Preparing for the next natural disaster — need for a WHO coordinating centre
Mohammad Wasay (a) & Saad Shafqat (a)
This month is the first anniversary of the 7.6 Richter earthquake which struck Pakistan on 8 October 2005. The medical community’s response to this tragedy was overwhelming. In the hardest hit areas — Bagh, Balakot, Mansehra and Muzaffarabad — there were no hospitals, clinics or trauma centers within 80 km. Initial estimates suggested a death toll of 70 000 with over 150 000 injured.
In the first 48 hours, 22 medical aid camps were established by local relief organizations in collaboration with the Pakistani Armed Forces in Balakot. Within 72 hours, physicians, surgeons, and nurses began pouring into other affected areas. Medical personnel of Pakistani origin working in Europe, the Middle East and the United States were among the first to arrive, followed by hundreds of doctors from Canada, across Europe, Malaysia, Turkey and the United States. In the first month, more than 1700 doctors from 23 countries came to the affected areas, either as self-motivated individuals or as part of an organized relief mission. We had no shortage of doctors or medical supplies in the affected areas; lack of coordination was our main problem. People did not know where to go and what to do.
A year later, medical relief efforts remain uncoordinated. Many people brought medications and surgical supplies that were never used. There were 165 doctors available at the PIMA field hospital, Bagh, in the last week of October 2005. They all came by themselves without any coordination. In August 2006, we visited medical facilities in Balakot, Bagh, Mansehra and Muzaffarabad. There are nine active medical facilities in these areas with a combined outpatient turnover of about 3200 patients per day. These facilities still are run by volunteer doctors on two-week rotations. We saw large warehouses full of medications, injections and supplies — worth millions of dollars — that are probably never going to be used.
It is gratifying to be reminded that the world is full of doctors who are driven to help people in need. Many doctors made great efforts to travel quickly to the quake-affected areas; only to be hampered by improper coordination and logistics. Most medical camps in Pakistan were equipped for trauma management and worked efficiently for the first week. After that, respiratory tract infections, diarrhoea and tetanus were the predominant complaints, for which personnel were not prepared. Cultural constraints were also problematic. Large numbers of sick women refused to be seen or examined by a male physician; proper assignment of female physicians could have made a substantial difference.
Over two dozen articles have provided a well rounded situation analysis of the earthquake in Pakistan, (1-5) but it is crucial to ask how can we do better next time. We suggest that WHO should establish a coordinating centre for natural disasters, and maintain a global database of volunteer health professionals. Such a centre would act when a disaster strikes, assign teams, and establish a local coordinating centre in the affected area to work in collaboration with local relief authorities, government agencies and medical associations. A natural disaster medical response team with containers of medical, surgical supplies and equipment should be deployed within 24 hours to disaster area. WHO should identify collaborating relief agencies, professional medical organizations, institutions and individuals in each country and hook them up with a coordinating centre.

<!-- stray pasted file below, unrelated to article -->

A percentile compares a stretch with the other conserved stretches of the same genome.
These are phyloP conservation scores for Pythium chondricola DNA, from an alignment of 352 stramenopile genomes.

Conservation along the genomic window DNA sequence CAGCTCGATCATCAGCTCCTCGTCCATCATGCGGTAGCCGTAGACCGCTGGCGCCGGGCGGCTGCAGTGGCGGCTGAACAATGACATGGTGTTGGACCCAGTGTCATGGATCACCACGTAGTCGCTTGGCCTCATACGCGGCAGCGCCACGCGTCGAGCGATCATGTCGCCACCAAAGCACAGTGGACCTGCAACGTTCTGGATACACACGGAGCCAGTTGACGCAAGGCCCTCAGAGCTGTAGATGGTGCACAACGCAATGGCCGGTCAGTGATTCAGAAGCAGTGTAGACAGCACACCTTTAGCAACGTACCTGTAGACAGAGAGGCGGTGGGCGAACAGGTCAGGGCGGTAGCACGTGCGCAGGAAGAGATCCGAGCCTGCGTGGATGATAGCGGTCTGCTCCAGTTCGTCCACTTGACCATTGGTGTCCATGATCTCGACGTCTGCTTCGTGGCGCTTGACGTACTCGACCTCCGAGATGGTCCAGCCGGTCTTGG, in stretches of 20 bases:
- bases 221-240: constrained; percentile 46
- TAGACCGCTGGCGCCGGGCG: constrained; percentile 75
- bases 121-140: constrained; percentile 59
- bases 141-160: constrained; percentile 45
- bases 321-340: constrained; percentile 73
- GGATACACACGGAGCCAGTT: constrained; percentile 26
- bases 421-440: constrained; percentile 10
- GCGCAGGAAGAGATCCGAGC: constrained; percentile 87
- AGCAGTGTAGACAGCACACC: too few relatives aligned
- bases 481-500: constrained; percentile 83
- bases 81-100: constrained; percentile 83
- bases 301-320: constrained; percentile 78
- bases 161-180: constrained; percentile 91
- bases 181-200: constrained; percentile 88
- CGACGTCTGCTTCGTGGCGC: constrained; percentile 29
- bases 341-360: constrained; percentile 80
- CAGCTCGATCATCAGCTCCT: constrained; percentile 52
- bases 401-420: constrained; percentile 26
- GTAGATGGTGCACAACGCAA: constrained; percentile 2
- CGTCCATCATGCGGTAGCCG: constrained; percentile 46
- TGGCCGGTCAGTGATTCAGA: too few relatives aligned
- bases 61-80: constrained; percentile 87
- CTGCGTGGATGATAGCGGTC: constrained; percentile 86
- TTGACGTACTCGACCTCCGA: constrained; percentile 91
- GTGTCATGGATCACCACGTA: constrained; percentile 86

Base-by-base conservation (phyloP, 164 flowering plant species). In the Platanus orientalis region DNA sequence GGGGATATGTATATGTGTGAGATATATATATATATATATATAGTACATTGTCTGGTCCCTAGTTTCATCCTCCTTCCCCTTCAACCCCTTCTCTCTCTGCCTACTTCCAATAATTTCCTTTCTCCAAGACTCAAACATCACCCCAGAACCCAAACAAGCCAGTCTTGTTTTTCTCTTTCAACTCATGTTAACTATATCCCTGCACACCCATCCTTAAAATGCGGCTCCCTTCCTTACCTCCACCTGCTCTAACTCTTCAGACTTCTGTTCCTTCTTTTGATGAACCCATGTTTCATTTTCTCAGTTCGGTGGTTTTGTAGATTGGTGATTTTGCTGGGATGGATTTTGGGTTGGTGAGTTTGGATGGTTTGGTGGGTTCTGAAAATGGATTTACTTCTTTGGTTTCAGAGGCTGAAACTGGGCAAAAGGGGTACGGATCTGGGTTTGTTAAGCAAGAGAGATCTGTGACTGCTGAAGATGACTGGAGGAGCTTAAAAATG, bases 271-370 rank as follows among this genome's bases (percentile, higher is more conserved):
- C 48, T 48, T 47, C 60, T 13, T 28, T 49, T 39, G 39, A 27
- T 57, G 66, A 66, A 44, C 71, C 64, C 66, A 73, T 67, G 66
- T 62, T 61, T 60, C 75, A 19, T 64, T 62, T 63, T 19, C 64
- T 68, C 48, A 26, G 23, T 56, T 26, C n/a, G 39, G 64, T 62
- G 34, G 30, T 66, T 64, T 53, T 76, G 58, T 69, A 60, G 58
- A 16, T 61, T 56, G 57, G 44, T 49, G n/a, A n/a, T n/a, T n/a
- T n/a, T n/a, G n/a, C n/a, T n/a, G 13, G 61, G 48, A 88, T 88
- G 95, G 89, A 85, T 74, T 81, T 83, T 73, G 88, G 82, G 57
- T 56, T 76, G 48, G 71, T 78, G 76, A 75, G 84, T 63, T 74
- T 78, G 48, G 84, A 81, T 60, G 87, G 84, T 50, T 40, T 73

Approach to medical relief could be usefully planned in three phases: acute (1–7 days; limited to trauma management); sub-acute (1–6 weeks; focused on prevention of infections, diarrhoea and general medical care); and a rehabilitation phase (6 weeks–6 months). Each phase has separate requirements in terms of medical personnel, supplies and medications. We saw orthopaedic and trauma surgeons reporting to affected areas in Pakistan after 6–8 weeks had elapsed and people’s needs had changed from trauma to primary care problems. In the acute phase, perhaps we could manage without female physicians, but for the second and third phases female physicians are a must, especially in countries where women may not accept male doctors.
There are currently 635 patients enrolled in the Mansehra rehabilitation facility alone who are in need of artificial limbs. As there is only one orthotic laboratory in the area, it is going to take months — perhaps a year — to meet that demand. This is an example of phase three requirements that cannot be met by the thousands of injection vials and surgical supplies sitting in warehouses. Such unused equipment and medications need to be channeled back to base stations. There is much to learn from the disaster experience in Pakistan that could help us prepare for when disaster strikes next.
- Ahmad K. Quake victims reach help too late to save crushed limbs. Bull World Health Organ 2005;83:889-91.
- Brennan RJ, Waldman RJ. The south Asian earthquake six months later — an ongoing crisis. N Engl J Med 2006;354:1769-71.
- Shaikh BT. The earthquake aftermath in Pakistan: unearthing the most vulnerable. J Pak Med Assoc 2006;56:146.
- Moszynski P. Uncoordinated aid efforts after earthquake could result in duplication, WHO warns. BMJ 2005;331:864.
- Ahmad K. Saving lives in the aftermath of Pakistan’s earthquake. Lancet 2005;366:1423-4.
(a) Aga Khan University Medical College, Karachi 74800, Pakistan. Correspondence to Dr Wasay (email: email@example.com).
Would you like to comment on this article?
Send your comments to the Bulletin board.